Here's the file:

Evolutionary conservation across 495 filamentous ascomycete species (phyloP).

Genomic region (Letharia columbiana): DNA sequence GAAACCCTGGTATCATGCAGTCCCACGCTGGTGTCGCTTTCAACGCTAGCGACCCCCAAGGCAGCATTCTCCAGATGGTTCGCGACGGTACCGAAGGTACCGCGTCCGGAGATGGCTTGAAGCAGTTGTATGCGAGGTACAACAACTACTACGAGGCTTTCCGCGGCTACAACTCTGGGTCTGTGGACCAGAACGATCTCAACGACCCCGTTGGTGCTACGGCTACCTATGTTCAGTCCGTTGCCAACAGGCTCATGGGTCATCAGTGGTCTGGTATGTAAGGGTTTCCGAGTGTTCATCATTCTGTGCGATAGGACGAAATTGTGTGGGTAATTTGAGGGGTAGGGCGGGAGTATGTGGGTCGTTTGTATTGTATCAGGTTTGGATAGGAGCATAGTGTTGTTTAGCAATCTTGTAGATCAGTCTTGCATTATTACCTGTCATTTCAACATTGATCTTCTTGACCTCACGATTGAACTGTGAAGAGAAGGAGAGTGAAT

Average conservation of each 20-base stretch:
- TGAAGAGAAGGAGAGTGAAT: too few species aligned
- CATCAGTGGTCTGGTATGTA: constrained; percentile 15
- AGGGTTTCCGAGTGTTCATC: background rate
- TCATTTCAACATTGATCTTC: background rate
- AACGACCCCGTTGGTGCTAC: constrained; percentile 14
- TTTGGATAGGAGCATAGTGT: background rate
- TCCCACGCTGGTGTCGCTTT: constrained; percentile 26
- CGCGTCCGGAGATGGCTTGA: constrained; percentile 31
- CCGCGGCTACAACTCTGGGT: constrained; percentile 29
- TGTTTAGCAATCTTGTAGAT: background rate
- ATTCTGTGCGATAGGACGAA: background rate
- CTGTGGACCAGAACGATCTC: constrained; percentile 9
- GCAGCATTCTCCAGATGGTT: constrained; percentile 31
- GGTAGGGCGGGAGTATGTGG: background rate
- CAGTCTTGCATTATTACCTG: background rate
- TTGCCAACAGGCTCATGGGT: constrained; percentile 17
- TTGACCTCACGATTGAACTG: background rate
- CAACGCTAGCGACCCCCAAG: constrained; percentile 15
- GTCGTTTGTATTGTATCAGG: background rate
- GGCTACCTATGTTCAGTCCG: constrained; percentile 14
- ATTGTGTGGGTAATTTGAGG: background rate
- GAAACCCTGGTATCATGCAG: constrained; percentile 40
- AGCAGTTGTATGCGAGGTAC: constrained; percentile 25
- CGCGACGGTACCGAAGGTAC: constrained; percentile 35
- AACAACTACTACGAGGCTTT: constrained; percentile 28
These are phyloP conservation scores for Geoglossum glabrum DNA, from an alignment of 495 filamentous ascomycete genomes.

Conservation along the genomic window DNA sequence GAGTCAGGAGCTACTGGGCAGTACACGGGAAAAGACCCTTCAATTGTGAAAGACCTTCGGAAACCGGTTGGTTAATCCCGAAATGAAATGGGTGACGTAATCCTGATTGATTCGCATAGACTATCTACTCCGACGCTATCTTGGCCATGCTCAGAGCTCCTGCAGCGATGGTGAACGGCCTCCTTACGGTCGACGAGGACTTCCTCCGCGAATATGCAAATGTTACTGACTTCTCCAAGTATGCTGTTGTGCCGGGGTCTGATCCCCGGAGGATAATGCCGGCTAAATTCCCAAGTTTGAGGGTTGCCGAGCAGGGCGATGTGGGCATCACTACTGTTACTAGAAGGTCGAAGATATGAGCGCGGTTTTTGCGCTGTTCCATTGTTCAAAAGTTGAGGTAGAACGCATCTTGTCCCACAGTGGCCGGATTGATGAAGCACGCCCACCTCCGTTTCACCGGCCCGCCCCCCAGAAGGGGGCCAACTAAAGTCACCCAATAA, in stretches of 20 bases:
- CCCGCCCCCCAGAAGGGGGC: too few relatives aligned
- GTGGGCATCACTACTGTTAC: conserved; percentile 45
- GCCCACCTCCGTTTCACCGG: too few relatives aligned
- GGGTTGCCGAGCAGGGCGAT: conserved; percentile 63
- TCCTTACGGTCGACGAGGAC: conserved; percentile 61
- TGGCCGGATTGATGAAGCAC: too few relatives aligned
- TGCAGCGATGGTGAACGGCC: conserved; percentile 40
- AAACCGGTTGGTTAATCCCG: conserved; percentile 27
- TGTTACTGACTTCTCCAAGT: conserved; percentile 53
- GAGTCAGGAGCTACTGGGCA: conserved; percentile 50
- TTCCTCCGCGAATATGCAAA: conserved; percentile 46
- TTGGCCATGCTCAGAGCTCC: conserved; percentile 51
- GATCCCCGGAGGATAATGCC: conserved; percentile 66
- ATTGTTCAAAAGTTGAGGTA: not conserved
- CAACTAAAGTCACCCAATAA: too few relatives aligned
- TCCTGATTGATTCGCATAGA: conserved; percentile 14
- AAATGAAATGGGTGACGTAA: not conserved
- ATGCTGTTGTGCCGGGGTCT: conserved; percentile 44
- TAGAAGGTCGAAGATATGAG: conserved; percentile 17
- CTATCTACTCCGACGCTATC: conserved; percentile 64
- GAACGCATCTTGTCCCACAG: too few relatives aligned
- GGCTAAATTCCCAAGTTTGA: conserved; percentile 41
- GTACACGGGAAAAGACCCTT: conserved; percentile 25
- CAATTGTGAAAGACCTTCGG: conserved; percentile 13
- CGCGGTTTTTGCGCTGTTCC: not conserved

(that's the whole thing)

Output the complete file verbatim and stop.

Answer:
Evolutionary conservation across 495 filamentous ascomycete species (phyloP).

Genomic region (Letharia columbiana): DNA sequence GAAACCCTGGTATCATGCAGTCCCACGCTGGTGTCGCTTTCAACGCTAGCGACCCCCAAGGCAGCATTCTCCAGATGGTTCGCGACGGTACCGAAGGTACCGCGTCCGGAGATGGCTTGAAGCAGTTGTATGCGAGGTACAACAACTACTACGAGGCTTTCCGCGGCTACAACTCTGGGTCTGTGGACCAGAACGATCTCAACGACCCCGTTGGTGCTACGGCTACCTATGTTCAGTCCGTTGCCAACAGGCTCATGGGTCATCAGTGGTCTGGTATGTAAGGGTTTCCGAGTGTTCATCATTCTGTGCGATAGGACGAAATTGTGTGGGTAATTTGAGGGGTAGGGCGGGAGTATGTGGGTCGTTTGTATTGTATCAGGTTTGGATAGGAGCATAGTGTTGTTTAGCAATCTTGTAGATCAGTCTTGCATTATTACCTGTCATTTCAACATTGATCTTCTTGACCTCACGATTGAACTGTGAAGAGAAGGAGAGTGAAT

Average conservation of each 20-base stretch:
- TGAAGAGAAGGAGAGTGAAT: too few species aligned
- CATCAGTGGTCTGGTATGTA: constrained; percentile 15
- AGGGTTTCCGAGTGTTCATC: background rate
- TCATTTCAACATTGATCTTC: background rate
- AACGACCCCGTTGGTGCTAC: constrained; percentile 14
- TTTGGATAGGAGCATAGTGT: background rate
- TCCCACGCTGGTGTCGCTTT: constrained; percentile 26
- CGCGTCCGGAGATGGCTTGA: constrained; percentile 31
- CCGCGGCTACAACTCTGGGT: constrained; percentile 29
- TGTTTAGCAATCTTGTAGAT: background rate
- ATTCTGTGCGATAGGACGAA: background rate
- CTGTGGACCAGAACGATCTC: constrained; percentile 9
- GCAGCATTCTCCAGATGGTT: constrained; percentile 31
- GGTAGGGCGGGAGTATGTGG: background rate
- CAGTCTTGCATTATTACCTG: background rate
- TTGCCAACAGGCTCATGGGT: constrained; percentile 17
- TTGACCTCACGATTGAACTG: background rate
- CAACGCTAGCGACCCCCAAG: constrained; percentile 15
- GTCGTTTGTATTGTATCAGG: background rate
- GGCTACCTATGTTCAGTCCG: constrained; percentile 14
- ATTGTGTGGGTAATTTGAGG: background rate
- GAAACCCTGGTATCATGCAG: constrained; percentile 40
- AGCAGTTGTATGCGAGGTAC: constrained; percentile 25
- CGCGACGGTACCGAAGGTAC: constrained; percentile 35
- AACAACTACTACGAGGCTTT: constrained; percentile 28
These are phyloP conservation scores for Geoglossum glabrum DNA, from an alignment of 495 filamentous ascomycete genomes.

Conservation along the genomic window DNA sequence GAGTCAGGAGCTACTGGGCAGTACACGGGAAAAGACCCTTCAATTGTGAAAGACCTTCGGAAACCGGTTGGTTAATCCCGAAATGAAATGGGTGACGTAATCCTGATTGATTCGCATAGACTATCTACTCCGACGCTATCTTGGCCATGCTCAGAGCTCCTGCAGCGATGGTGAACGGCCTCCTTACGGTCGACGAGGACTTCCTCCGCGAATATGCAAATGTTACTGACTTCTCCAAGTATGCTGTTGTGCCGGGGTCTGATCCCCGGAGGATAATGCCGGCTAAATTCCCAAGTTTGAGGGTTGCCGAGCAGGGCGATGTGGGCATCACTACTGTTACTAGAAGGTCGAAGATATGAGCGCGGTTTTTGCGCTGTTCCATTGTTCAAAAGTTGAGGTAGAACGCATCTTGTCCCACAGTGGCCGGATTGATGAAGCACGCCCACCTCCGTTTCACCGGCCCGCCCCCCAGAAGGGGGCCAACTAAAGTCACCCAATAA, in stretches of 20 bases:
- CCCGCCCCCCAGAAGGGGGC: too few relatives aligned
- GTGGGCATCACTACTGTTAC: conserved; percentile 45
- GCCCACCTCCGTTTCACCGG: too few relatives aligned
- GGGTTGCCGAGCAGGGCGAT: conserved; percentile 63
- TCCTTACGGTCGACGAGGAC: conserved; percentile 61
- TGGCCGGATTGATGAAGCAC: too few relatives aligned
- TGCAGCGATGGTGAACGGCC: conserved; percentile 40
- AAACCGGTTGGTTAATCCCG: conserved; percentile 27
- TGTTACTGACTTCTCCAAGT: conserved; percentile 53
- GAGTCAGGAGCTACTGGGCA: conserved; percentile 50
- TTCCTCCGCGAATATGCAAA: conserved; percentile 46
- TTGGCCATGCTCAGAGCTCC: conserved; percentile 51
- GATCCCCGGAGGATAATGCC: conserved; percentile 66
- ATTGTTCAAAAGTTGAGGTA: not conserved
- CAACTAAAGTCACCCAATAA: too few relatives aligned
- TCCTGATTGATTCGCATAGA: conserved; percentile 14
- AAATGAAATGGGTGACGTAA: not conserved
- ATGCTGTTGTGCCGGGGTCT: conserved; percentile 44
- TAGAAGGTCGAAGATATGAG: conserved; percentile 17
- CTATCTACTCCGACGCTATC: conserved; percentile 64
- GAACGCATCTTGTCCCACAG: too few relatives aligned
- GGCTAAATTCCCAAGTTTGA: conserved; percentile 41
- GTACACGGGAAAAGACCCTT: conserved; percentile 25
- CAATTGTGAAAGACCTTCGG: conserved; percentile 13
- CGCGGTTTTTGCGCTGTTCC: not conserved